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Stereotype of Deaf People

Back in the mid-80’s, as a teenager in high school, a next-door neighbor kid mocked me. He knew I was deaf and so he imitated sign language in order to poke fun at me. He was obviously using a bad stereotype of a deaf person. The stereotype consists of a person who couldn’t hear, couldn’t speak, was stupid, and wildly gestured in a silly fashion according to the norms of hearing society.

The stereotype didn’t fit me. I was deaf, but tried my utter best to blend into the hearing world. I wasn’t mute; I could talk as well as any person with an accent. I wasn’t stupid; I was smarter than the average person. I could gesture like a hearing person, but I didn’t know sign language and sucked at charades. The deaf stereotype seemed totally divorced from the reality that I lived in. My reaction was not to get hurt, but to get puzzled. How could a next-door neighbor be so wrong about me when most of my classmates knew what kind of person I was?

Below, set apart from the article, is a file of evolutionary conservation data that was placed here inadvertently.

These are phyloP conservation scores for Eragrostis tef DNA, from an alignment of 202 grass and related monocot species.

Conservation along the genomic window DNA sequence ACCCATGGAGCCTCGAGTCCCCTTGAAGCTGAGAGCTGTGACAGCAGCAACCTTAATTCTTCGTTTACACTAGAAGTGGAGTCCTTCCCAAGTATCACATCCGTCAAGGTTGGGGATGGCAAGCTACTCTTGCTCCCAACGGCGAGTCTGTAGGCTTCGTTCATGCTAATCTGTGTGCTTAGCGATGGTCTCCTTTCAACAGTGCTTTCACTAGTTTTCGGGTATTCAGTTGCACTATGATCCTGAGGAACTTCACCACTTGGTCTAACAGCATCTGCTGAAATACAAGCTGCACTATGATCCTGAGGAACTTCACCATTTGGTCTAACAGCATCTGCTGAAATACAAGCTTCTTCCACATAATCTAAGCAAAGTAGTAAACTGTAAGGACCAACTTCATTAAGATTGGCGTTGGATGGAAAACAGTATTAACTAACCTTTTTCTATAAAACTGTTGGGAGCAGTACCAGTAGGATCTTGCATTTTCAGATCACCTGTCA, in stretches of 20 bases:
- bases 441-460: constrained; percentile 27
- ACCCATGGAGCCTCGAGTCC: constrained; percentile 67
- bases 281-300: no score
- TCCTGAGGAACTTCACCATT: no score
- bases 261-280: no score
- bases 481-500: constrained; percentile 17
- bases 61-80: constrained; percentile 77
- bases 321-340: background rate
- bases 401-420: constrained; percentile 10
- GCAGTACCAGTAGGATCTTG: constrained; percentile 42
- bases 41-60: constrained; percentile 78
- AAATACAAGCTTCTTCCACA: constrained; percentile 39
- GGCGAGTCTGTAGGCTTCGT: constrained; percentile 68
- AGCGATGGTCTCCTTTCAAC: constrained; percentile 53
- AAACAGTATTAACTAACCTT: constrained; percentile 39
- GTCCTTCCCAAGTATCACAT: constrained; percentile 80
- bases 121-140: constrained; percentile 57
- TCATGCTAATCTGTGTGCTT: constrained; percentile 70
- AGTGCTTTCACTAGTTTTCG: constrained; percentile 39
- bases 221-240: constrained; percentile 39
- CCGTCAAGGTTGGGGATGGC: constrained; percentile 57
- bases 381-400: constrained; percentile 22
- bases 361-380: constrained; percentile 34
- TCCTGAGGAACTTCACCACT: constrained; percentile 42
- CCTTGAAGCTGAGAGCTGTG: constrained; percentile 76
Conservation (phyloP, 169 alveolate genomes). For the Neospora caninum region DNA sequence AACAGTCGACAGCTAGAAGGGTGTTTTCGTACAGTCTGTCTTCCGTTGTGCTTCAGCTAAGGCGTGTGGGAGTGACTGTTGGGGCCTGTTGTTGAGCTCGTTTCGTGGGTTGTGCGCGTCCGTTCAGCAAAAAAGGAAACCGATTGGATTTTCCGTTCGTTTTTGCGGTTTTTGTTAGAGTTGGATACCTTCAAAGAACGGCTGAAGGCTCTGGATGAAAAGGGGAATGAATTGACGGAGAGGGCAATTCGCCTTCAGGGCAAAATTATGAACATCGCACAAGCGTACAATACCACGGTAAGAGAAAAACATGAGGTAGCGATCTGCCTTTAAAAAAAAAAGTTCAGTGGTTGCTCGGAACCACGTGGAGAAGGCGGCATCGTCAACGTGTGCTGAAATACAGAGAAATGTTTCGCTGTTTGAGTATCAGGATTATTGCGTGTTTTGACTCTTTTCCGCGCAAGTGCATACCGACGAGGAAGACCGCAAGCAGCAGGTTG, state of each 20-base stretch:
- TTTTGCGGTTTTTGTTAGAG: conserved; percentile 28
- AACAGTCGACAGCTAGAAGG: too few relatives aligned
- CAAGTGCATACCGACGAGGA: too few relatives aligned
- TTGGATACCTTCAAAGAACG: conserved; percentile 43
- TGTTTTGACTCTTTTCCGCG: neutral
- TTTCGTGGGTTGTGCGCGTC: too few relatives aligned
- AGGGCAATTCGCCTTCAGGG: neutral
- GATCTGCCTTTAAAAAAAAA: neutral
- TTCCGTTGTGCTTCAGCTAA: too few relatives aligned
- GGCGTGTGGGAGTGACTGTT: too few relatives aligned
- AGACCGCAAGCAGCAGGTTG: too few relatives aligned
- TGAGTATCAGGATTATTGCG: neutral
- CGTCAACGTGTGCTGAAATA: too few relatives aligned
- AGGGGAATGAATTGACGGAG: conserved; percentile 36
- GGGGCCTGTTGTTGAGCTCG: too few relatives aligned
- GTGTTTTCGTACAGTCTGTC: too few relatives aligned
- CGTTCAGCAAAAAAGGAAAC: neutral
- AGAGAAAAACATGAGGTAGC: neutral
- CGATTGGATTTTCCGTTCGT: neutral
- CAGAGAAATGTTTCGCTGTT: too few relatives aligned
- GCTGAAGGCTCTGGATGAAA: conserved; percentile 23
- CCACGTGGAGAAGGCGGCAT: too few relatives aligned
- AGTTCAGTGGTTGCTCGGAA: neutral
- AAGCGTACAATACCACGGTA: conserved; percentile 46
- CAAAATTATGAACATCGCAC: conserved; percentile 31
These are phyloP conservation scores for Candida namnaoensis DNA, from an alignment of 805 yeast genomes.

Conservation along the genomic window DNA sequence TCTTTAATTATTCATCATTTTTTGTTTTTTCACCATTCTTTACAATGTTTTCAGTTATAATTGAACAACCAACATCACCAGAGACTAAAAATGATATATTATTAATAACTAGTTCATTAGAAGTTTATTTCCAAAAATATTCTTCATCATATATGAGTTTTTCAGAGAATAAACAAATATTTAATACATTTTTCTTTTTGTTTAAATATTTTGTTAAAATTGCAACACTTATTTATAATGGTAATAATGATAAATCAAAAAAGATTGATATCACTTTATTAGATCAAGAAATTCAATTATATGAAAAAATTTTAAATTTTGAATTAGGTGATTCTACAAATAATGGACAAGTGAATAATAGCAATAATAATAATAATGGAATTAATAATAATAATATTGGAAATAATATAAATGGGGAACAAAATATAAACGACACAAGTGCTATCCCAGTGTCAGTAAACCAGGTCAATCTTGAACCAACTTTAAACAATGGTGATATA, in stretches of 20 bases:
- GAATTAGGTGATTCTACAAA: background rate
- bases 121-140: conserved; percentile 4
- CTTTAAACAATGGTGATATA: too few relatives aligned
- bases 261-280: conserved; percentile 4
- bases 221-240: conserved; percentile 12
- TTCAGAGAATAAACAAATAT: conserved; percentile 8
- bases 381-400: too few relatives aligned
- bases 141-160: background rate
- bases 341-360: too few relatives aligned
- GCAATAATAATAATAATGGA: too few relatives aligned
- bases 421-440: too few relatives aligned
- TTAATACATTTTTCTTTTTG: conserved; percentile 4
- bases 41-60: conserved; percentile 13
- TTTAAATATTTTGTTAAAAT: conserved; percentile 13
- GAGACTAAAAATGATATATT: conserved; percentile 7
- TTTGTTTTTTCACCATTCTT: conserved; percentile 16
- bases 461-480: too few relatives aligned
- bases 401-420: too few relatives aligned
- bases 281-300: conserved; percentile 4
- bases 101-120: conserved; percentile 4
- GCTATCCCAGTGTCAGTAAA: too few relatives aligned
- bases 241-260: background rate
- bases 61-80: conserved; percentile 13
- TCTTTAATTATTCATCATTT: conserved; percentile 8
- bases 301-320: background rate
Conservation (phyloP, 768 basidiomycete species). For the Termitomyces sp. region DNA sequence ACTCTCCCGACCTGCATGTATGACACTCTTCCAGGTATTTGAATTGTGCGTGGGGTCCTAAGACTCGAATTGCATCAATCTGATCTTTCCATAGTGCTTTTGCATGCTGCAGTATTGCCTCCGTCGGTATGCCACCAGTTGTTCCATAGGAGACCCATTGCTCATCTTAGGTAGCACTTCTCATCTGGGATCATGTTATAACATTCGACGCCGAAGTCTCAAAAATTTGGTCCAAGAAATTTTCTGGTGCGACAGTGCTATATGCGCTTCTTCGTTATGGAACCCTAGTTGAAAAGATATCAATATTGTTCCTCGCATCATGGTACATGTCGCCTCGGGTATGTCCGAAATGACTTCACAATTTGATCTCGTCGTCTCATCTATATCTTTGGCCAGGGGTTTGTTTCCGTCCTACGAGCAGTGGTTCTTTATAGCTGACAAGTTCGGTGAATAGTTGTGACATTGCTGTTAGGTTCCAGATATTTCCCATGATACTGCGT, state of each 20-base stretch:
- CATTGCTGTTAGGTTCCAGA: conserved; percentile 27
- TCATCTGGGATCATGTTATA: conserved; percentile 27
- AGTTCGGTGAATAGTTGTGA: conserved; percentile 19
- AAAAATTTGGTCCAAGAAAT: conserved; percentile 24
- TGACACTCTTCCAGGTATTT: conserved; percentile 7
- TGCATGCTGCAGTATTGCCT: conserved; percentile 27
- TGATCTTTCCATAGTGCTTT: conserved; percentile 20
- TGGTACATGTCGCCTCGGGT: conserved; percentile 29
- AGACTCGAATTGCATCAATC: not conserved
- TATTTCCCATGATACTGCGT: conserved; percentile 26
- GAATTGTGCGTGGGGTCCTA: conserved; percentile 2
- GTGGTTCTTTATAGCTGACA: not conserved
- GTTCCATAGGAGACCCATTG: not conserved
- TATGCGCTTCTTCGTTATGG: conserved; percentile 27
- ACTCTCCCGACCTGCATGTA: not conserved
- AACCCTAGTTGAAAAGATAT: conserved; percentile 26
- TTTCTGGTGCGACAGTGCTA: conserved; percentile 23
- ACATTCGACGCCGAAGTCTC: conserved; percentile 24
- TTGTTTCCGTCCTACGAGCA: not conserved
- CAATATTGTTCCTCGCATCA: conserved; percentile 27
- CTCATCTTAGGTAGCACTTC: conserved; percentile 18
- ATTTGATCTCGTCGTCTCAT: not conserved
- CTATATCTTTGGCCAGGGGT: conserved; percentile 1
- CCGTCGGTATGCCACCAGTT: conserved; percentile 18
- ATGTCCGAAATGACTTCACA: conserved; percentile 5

As I think back, I realize that the teenage boy was trying to elevate himself above me. His house was big, but our mom-and-pop motel was bigger. We were “richer.”

Today, my reality is very different. I live in the Deaf world and use American Sign Language. The deaf stereotype is offensive. Deaf people and American Sign Language deserve more respect than that. This mocking of deaf people is still common and is a manifest form of hearing discrimination against deaf people, or in other words, audism. People, both hearing and deaf, need to stop these people who oppress deaf people based on an inaccurate stereotype.

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